Wherever there’s magic, there’s always somebody yearning to recapture it. But the original Dirty Dancing has a firefly elusiveness. The movie’s pleasures are the shivery kind—they mimic the pre-adolescent ripples of anticipation you might have felt before you even had any idea what sex was. It’s thrilling and just plain fun to watch the barely-clothed Johnny and Baby practicing a dance lift in a placid lake.
Dirty Dancing is a great illustration of the intersection between camp and coming-of-age stories… I like that it’s in this idyllic camp setting that she gets a crash course in class and gender inequities—back ally abortions!—and begins to understand just how shielded she has been from the general messiness of life.
Dirty Dancing is as much about class as it is coming of age, fundamentally altering what camp means by dividing the people who run it and the people who (get to) go. Then sex both articulates and transgresses the division.
One of those classics groaners that somehow has gotten better with age. Contrived plot, silly characteratures and awful music yet somehow it still works. Jennifer Grey a delight as Baby, the young girl blossoming into womanhood one magic summer. Jerry Orbach very good as the father and Swayze and Rhodes good when they're dancing. Jumped off the shelf tonight and was surprised at how much i enjoyed even now.
Esta es del tipo de mamadas que uno se queda a ver para medir que tanta cantidad de pena ajena se es capaz de soportar. De que la tal Jennifer Gray aguantaba sus dos que tres caidas, va, pero eso de poner al tal Patrick Swayze de galanazo...esta mas bonito mi huevo derecho, la verdad.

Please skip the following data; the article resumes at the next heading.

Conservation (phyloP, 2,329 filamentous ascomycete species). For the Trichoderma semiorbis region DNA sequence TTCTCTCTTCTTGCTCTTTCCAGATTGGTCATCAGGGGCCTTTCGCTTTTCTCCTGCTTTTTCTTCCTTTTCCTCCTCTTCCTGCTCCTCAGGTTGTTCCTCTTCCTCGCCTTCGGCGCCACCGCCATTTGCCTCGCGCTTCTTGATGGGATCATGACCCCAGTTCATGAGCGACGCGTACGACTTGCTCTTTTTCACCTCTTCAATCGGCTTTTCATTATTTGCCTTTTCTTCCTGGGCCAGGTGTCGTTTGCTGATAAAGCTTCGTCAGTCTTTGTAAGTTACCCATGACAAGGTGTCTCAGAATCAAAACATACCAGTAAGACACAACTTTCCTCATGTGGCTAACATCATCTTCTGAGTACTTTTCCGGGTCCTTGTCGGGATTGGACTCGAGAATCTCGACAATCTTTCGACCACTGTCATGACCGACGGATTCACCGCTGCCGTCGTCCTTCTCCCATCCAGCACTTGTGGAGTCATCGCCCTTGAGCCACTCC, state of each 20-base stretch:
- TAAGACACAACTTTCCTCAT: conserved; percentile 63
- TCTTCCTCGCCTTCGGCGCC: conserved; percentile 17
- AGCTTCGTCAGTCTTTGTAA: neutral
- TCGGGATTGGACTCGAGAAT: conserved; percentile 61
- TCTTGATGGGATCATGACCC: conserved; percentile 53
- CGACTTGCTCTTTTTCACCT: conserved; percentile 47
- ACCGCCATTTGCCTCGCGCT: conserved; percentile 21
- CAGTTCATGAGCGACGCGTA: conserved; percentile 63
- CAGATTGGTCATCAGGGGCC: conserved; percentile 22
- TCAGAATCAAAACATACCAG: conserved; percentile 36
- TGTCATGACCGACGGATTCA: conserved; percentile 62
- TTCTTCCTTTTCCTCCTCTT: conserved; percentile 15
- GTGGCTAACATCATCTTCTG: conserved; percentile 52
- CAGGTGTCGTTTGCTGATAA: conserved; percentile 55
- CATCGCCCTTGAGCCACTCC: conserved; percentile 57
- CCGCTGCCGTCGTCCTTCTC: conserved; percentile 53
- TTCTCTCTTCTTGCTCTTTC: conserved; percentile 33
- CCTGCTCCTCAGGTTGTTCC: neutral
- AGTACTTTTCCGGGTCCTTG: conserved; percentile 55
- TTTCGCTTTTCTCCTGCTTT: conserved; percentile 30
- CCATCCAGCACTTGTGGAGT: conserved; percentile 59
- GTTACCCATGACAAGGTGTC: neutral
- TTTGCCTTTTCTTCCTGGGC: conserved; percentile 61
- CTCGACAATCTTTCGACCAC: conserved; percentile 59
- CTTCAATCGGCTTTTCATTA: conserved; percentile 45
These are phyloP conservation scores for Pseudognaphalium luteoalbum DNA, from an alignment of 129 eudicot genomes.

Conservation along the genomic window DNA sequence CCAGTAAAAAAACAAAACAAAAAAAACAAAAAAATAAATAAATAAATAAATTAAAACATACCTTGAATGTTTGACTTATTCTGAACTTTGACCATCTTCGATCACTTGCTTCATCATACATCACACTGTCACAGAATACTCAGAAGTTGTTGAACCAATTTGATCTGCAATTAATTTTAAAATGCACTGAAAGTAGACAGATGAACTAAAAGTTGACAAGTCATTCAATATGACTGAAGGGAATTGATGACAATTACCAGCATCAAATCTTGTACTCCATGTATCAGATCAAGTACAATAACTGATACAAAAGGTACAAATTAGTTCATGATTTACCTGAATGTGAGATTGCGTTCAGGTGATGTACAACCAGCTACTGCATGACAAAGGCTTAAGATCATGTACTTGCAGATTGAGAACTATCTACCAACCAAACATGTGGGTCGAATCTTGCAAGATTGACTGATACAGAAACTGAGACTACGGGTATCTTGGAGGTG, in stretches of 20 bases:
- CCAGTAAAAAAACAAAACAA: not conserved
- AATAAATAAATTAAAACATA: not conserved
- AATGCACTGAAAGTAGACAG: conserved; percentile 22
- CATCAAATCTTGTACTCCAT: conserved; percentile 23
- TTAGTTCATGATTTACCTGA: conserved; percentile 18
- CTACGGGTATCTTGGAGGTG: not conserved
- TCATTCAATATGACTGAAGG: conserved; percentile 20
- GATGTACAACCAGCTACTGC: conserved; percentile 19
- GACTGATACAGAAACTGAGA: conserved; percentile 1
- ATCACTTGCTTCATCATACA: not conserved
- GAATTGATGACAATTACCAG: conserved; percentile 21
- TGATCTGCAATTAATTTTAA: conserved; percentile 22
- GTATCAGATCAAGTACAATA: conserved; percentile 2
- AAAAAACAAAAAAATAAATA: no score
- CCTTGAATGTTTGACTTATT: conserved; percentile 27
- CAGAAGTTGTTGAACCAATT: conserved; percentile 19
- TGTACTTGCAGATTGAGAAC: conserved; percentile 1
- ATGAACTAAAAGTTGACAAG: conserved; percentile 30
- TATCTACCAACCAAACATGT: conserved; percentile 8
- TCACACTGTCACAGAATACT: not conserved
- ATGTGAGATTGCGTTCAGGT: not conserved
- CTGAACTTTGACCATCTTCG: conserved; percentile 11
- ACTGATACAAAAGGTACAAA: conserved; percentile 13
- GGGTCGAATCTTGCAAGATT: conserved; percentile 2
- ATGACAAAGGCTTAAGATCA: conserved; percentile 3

What is meant to be a story of summer love affair is turned into a time capsule where everything still feels alive and eternal, with characters of strong personalities and moral codes no matter how flawed their actions at certain point look like. Patrick Swayze pulls a role of his career while whole ensemble brings believable feel that we're watching coming of age picture that just happened to become a teen favorite.
Dance scenes are reliably entertaining. A hot take on Reagan era revisionism of the 60s' mixture of disillusionment and repression gone cold. Inputting new wave pop as an audio cue to the reconstructive climax's blending of societal taboos. The goal of the heroine, as with most 80s pop pictures, is finding new and more enlightened ways of gaining daddy's approval.
It deliver on the title by having a young girl and man dancing dirty together. Swayze stole the show though by his dance moves and singing the "She's Like the Wind" song making him that decade's John Travolta for a generation of girl hearts. Jennifer Grey was also great doing a role that she could never top.